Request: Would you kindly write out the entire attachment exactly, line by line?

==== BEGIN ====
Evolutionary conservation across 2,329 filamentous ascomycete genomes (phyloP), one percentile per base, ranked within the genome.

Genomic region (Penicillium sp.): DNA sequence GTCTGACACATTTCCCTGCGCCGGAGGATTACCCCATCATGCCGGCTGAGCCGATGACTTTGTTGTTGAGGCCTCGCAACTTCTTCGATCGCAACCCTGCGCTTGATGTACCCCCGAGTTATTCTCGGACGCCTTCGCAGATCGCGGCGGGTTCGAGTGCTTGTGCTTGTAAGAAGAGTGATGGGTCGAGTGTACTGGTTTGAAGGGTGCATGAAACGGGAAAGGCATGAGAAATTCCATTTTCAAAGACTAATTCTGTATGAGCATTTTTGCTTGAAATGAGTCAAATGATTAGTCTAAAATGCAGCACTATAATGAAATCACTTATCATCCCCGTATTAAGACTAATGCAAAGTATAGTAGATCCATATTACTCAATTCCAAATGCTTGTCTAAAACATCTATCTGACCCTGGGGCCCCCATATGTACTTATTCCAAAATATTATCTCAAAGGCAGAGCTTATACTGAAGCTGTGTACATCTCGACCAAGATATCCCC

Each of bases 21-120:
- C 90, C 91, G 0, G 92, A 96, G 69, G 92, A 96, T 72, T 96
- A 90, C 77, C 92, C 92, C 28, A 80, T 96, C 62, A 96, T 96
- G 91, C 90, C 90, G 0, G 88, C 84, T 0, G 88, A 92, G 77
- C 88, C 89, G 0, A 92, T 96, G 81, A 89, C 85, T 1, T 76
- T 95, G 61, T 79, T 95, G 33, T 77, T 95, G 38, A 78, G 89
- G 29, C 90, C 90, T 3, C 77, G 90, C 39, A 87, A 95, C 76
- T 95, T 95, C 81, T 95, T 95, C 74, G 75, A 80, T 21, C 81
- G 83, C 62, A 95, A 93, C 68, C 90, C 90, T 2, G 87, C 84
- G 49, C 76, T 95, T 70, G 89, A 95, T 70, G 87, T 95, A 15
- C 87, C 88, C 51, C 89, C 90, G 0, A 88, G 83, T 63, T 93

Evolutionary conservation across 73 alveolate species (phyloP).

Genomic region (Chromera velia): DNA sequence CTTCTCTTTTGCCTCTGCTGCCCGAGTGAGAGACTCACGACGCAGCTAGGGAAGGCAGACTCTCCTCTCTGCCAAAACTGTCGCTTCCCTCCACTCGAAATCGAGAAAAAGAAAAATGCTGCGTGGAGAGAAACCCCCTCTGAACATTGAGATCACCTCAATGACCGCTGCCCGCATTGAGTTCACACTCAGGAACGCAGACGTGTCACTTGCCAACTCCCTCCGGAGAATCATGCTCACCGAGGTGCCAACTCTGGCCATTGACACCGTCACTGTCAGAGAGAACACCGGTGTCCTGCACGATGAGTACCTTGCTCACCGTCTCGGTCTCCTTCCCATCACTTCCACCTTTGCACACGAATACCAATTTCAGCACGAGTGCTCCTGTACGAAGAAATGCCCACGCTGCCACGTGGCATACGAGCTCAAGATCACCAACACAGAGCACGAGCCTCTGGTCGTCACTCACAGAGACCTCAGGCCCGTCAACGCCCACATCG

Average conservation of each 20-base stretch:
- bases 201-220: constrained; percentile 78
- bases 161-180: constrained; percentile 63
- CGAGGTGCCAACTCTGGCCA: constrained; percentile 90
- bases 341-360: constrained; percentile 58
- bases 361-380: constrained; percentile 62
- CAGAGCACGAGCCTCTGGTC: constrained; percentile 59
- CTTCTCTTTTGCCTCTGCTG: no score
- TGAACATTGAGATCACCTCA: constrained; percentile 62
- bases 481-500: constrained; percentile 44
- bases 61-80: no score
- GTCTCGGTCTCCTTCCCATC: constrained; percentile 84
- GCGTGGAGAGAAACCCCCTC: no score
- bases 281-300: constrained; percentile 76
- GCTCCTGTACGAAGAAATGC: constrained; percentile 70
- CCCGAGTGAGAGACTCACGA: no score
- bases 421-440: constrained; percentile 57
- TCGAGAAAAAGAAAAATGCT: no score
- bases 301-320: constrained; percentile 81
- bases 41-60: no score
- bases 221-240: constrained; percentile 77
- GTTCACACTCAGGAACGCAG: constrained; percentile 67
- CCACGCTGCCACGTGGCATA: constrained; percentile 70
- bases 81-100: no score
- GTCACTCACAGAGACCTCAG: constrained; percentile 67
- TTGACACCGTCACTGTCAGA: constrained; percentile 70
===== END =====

Evolutionary conservation across 2,329 filamentous ascomycete genomes (phyloP), one percentile per base, ranked within the genome.

Genomic region (Penicillium sp.): DNA sequence GTCTGACACATTTCCCTGCGCCGGAGGATTACCCCATCATGCCGGCTGAGCCGATGACTTTGTTGTTGAGGCCTCGCAACTTCTTCGATCGCAACCCTGCGCTTGATGTACCCCCGAGTTATTCTCGGACGCCTTCGCAGATCGCGGCGGGTTCGAGTGCTTGTGCTTGTAAGAAGAGTGATGGGTCGAGTGTACTGGTTTGAAGGGTGCATGAAACGGGAAAGGCATGAGAAATTCCATTTTCAAAGACTAATTCTGTATGAGCATTTTTGCTTGAAATGAGTCAAATGATTAGTCTAAAATGCAGCACTATAATGAAATCACTTATCATCCCCGTATTAAGACTAATGCAAAGTATAGTAGATCCATATTACTCAATTCCAAATGCTTGTCTAAAACATCTATCTGACCCTGGGGCCCCCATATGTACTTATTCCAAAATATTATCTCAAAGGCAGAGCTTATACTGAAGCTGTGTACATCTCGACCAAGATATCCCC

Each of bases 21-120:
- C 90, C 91, G 0, G 92, A 96, G 69, G 92, A 96, T 72, T 96
- A 90, C 77, C 92, C 92, C 28, A 80, T 96, C 62, A 96, T 96
- G 91, C 90, C 90, G 0, G 88, C 84, T 0, G 88, A 92, G 77
- C 88, C 89, G 0, A 92, T 96, G 81, A 89, C 85, T 1, T 76
- T 95, G 61, T 79, T 95, G 33, T 77, T 95, G 38, A 78, G 89
- G 29, C 90, C 90, T 3, C 77, G 90, C 39, A 87, A 95, C 76
- T 95, T 95, C 81, T 95, T 95, C 74, G 75, A 80, T 21, C 81
- G 83, C 62, A 95, A 93, C 68, C 90, C 90, T 2, G 87, C 84
- G 49, C 76, T 95, T 70, G 89, A 95, T 70, G 87, T 95, A 15
- C 87, C 88, C 51, C 89, C 90, G 0, A 88, G 83, T 63, T 93

Evolutionary conservation across 73 alveolate species (phyloP).

Genomic region (Chromera velia): DNA sequence CTTCTCTTTTGCCTCTGCTGCCCGAGTGAGAGACTCACGACGCAGCTAGGGAAGGCAGACTCTCCTCTCTGCCAAAACTGTCGCTTCCCTCCACTCGAAATCGAGAAAAAGAAAAATGCTGCGTGGAGAGAAACCCCCTCTGAACATTGAGATCACCTCAATGACCGCTGCCCGCATTGAGTTCACACTCAGGAACGCAGACGTGTCACTTGCCAACTCCCTCCGGAGAATCATGCTCACCGAGGTGCCAACTCTGGCCATTGACACCGTCACTGTCAGAGAGAACACCGGTGTCCTGCACGATGAGTACCTTGCTCACCGTCTCGGTCTCCTTCCCATCACTTCCACCTTTGCACACGAATACCAATTTCAGCACGAGTGCTCCTGTACGAAGAAATGCCCACGCTGCCACGTGGCATACGAGCTCAAGATCACCAACACAGAGCACGAGCCTCTGGTCGTCACTCACAGAGACCTCAGGCCCGTCAACGCCCACATCG

Average conservation of each 20-base stretch:
- bases 201-220: constrained; percentile 78
- bases 161-180: constrained; percentile 63
- CGAGGTGCCAACTCTGGCCA: constrained; percentile 90
- bases 341-360: constrained; percentile 58
- bases 361-380: constrained; percentile 62
- CAGAGCACGAGCCTCTGGTC: constrained; percentile 59
- CTTCTCTTTTGCCTCTGCTG: no score
- TGAACATTGAGATCACCTCA: constrained; percentile 62
- bases 481-500: constrained; percentile 44
- bases 61-80: no score
- GTCTCGGTCTCCTTCCCATC: constrained; percentile 84
- GCGTGGAGAGAAACCCCCTC: no score
- bases 281-300: constrained; percentile 76
- GCTCCTGTACGAAGAAATGC: constrained; percentile 70
- CCCGAGTGAGAGACTCACGA: no score
- bases 421-440: constrained; percentile 57
- TCGAGAAAAAGAAAAATGCT: no score
- bases 301-320: constrained; percentile 81
- bases 41-60: no score
- bases 221-240: constrained; percentile 77
- GTTCACACTCAGGAACGCAG: constrained; percentile 67
- CCACGCTGCCACGTGGCATA: constrained; percentile 70
- bases 81-100: no score
- GTCACTCACAGAGACCTCAG: constrained; percentile 67
- TTGACACCGTCACTGTCAGA: constrained; percentile 70